Dave Ramsey answers questions from all over the world on his very popular radio show, and over the years, he has gotten many, many questions from federal employees about their Thrift Savings Plan accounts and retirement.
In general, Dave Ramsey has some great advice, but sometimes it doesn’t apply perfectly to everyone. The more I think about it, Dave Ramsey has a hard job. He has to give advice on the spot that has a high probability of applying to a large group of people. Consequently, that advice may not always be very specific or tailored to your situation, but if I was in Dave’s shoes and spoke to millions of listeners a week, I would have to make my advice generic as well.
With that said, here is some of Dave’s advice on the TSP along with my comments.
Dave’s Thoughts on When to Invest in the TSP
He says you should be debt free except for your mortgage before you start investing in the TSP. He also encourages you to have a 3-6 month emergency fund before you begin investing.
I do agree that you should have an emergency fund before you think about long-term investments. You don’t want to be forced to sell investments when the market is down because something happens in your personal life.
In an ideal situation, everyone would be debt free and still have lots of time to prepare for retirement. For many people, if they waited to be debt free (except their mortgage), they would have much less time to save and let their TSP grow. It often makes sense to attack debt while also saving in the TSP. This would allow you to get your agency’s match while also getting you in the habit of consistently investing.
That being said, credit card debt and other high-interest debt should be attacked as quickly as possible.
Overall, there is no perfect formula. Each persona will have to find a balance between tackling debt now and preparing for the future.
Dave’s Thoughts on TSP Contribution Allocations
He openly suggests on his website that federal employees should invest their TSP in either an 80% C fund, 10% S fund, and 10% I fund mixture or 60% C Fund, 20% S Fund, and 20% I Fund.
Let me start off by saying that there is no such thing as a bad TSP allocation, but there are not one or two allocations that make sense for everyone. Dave’s allocations are very aggressive and this may make sense for younger employees that have lots of time before retirement.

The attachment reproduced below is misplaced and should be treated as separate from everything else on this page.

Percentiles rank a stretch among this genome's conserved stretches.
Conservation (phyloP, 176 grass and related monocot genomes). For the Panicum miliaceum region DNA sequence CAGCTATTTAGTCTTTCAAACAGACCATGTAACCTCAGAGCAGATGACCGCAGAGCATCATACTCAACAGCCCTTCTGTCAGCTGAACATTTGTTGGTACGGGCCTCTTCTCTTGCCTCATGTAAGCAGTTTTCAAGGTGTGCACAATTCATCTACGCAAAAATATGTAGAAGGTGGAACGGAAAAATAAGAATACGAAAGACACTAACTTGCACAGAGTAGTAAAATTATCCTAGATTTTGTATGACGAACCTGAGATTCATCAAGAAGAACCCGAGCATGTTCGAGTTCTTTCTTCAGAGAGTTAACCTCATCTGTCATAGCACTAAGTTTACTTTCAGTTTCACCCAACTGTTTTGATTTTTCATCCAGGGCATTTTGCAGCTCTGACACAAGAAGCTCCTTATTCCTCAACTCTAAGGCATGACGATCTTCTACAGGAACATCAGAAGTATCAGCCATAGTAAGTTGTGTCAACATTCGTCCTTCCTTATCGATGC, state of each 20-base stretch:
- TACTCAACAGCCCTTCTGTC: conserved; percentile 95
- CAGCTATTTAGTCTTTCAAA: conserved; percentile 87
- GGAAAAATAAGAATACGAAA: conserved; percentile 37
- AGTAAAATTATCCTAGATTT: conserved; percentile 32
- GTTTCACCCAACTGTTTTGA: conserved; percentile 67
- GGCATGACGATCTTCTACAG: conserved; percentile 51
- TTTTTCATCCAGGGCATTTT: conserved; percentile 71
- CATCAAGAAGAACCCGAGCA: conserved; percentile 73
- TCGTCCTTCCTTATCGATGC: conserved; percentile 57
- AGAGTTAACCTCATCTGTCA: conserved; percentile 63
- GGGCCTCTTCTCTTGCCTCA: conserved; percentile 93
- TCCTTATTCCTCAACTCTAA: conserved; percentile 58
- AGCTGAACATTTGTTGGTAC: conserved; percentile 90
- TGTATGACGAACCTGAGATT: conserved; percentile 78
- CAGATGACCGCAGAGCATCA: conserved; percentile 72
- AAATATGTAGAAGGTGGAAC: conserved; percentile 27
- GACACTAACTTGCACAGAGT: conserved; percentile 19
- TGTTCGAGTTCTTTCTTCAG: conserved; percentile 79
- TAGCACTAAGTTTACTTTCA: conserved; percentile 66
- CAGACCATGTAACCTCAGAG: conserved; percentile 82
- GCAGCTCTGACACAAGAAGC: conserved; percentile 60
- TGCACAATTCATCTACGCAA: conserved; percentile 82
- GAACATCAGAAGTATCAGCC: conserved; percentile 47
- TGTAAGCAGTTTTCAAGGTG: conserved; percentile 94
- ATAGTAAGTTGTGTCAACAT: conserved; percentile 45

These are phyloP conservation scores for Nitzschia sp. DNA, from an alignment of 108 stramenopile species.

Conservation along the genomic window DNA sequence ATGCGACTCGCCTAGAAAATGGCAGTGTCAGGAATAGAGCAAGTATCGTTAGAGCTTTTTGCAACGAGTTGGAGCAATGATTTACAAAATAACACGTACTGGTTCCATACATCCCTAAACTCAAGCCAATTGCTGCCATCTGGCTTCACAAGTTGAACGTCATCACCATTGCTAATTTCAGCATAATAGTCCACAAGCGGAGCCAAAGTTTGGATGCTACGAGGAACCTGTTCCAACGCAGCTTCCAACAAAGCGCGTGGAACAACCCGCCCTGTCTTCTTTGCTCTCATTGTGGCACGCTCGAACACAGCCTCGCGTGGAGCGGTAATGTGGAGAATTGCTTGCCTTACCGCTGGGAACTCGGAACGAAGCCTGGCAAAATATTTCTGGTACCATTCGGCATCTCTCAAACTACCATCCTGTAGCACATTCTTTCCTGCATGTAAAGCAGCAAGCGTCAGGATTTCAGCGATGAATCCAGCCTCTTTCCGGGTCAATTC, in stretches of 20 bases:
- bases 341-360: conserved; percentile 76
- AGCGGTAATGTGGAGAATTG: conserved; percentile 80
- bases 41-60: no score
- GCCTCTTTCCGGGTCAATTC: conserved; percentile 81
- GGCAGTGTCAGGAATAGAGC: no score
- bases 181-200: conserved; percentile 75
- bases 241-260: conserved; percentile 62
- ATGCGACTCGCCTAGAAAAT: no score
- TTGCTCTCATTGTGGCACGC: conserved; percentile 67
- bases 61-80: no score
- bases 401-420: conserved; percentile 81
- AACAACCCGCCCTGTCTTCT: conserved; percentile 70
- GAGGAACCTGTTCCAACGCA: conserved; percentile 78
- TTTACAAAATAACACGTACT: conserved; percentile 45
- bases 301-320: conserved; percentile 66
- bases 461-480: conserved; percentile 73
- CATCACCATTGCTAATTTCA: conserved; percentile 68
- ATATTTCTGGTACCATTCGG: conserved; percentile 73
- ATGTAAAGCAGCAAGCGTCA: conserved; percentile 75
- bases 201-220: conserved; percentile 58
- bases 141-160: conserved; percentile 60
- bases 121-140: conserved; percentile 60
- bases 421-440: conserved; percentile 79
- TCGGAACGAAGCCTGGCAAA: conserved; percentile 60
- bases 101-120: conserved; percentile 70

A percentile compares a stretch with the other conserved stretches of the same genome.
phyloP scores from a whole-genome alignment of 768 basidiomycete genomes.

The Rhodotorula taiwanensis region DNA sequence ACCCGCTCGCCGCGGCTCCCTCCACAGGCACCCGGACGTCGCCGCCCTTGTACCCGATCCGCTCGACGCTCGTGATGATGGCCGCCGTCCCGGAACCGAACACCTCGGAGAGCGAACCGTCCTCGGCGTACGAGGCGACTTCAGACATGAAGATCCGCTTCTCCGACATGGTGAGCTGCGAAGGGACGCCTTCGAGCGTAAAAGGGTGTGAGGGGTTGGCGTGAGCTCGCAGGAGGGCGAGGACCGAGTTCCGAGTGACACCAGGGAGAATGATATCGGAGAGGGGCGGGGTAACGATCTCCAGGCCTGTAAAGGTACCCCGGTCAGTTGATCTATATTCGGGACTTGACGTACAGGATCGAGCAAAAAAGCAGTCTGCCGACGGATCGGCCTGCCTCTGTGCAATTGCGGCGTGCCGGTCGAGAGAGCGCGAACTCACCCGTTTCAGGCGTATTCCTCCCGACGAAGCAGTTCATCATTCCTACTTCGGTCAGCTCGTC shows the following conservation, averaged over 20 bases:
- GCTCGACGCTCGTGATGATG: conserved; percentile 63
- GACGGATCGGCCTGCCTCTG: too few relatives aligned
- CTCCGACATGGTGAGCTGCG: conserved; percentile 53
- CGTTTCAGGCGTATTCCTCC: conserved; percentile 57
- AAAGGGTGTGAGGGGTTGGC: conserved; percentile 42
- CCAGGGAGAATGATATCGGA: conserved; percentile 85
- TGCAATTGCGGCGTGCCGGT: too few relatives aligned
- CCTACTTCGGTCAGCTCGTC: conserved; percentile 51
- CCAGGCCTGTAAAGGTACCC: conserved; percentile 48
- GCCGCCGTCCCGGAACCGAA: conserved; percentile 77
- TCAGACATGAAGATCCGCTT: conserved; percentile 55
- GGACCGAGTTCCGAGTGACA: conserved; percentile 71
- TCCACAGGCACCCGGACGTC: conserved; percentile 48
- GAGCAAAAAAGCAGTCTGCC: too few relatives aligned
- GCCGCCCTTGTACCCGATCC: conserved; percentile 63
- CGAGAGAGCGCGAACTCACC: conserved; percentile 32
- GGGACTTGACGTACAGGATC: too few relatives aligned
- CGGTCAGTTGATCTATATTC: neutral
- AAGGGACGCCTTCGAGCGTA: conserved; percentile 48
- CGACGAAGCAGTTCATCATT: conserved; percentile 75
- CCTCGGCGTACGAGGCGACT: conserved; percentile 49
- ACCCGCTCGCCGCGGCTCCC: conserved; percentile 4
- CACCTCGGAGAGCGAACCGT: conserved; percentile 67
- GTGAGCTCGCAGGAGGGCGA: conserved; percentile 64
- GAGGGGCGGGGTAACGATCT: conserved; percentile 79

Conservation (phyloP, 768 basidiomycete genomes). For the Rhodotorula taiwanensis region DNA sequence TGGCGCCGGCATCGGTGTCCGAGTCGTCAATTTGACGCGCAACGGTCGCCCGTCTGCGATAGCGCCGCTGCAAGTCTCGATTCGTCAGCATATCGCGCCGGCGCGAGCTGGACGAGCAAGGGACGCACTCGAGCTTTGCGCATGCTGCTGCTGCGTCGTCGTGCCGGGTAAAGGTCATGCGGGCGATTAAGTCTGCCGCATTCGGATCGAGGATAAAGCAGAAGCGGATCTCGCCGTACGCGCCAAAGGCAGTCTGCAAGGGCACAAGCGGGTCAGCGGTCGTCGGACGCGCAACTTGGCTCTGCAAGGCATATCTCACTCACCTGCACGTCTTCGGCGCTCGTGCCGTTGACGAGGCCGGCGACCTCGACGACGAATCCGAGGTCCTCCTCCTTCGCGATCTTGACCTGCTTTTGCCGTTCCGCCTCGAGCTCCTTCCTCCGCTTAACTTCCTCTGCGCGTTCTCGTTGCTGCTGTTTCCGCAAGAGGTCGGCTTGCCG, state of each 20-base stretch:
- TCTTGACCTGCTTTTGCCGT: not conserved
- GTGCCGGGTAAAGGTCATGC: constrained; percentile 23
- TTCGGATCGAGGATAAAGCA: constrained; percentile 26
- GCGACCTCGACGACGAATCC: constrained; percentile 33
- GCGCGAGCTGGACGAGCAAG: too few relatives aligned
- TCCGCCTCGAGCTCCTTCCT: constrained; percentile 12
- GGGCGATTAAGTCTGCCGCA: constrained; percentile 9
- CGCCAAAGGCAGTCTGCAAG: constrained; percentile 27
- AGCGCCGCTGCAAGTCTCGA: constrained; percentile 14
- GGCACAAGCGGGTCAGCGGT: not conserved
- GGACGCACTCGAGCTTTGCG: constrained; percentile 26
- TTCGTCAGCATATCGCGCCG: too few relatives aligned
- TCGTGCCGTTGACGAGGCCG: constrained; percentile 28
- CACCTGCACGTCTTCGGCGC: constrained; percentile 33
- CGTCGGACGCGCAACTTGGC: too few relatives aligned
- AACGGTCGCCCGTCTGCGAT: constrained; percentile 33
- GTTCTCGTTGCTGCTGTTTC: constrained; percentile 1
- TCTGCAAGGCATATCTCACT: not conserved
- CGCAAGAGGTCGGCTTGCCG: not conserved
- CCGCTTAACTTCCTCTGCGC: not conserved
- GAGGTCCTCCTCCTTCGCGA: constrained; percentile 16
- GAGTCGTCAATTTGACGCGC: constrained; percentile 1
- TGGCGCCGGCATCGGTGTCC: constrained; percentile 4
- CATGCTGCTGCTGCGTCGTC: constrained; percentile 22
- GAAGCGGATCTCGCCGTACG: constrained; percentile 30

However, as people approach retirement, their needs change. If someone invests aggressively up until retirement, they are taking a risk that the market might drop dramatically right before or right when they retire. If this happens, it is very difficult for them to recover because they often have to start withdrawing from their TSP when the market is low to maintain their retirement lifestyle. Most people will want a more balanced strategy to give them more stability into retirement.
Dave’s Thoughts on Rolling Your TSP Over to an IRA
He suggests that federal employees should always move their TSP accounts into an Individual Retirement Account (IRA) as soon as they are able to do so. For most feds, this is at retirement.
An IRA is a great tool and has a lot of great uses. But just like a hammer, it is not perfect for every job.
Here are some of the pros and cons of keeping your TSP
- You are familiar with it and know what the investment options are.
- The fund fees are low.
- Limited investment and withdrawal options
Here are some of the pros and cons of moving your TSP to an IRA:
- More investment options and withdrawal flexibility.
- Potentially higher fees if you don’t find low-fee investment options.
- More complex
So again, there is no clear-cut answer. It just depends on what you care about the most and what you want to deal with in retirement.
Overall, I think Dave Ramsey has some great advice. The world would definitely be a better place if more people took his advice, but just like all advice (mine included), it is up to you to decide if it makes sense for you.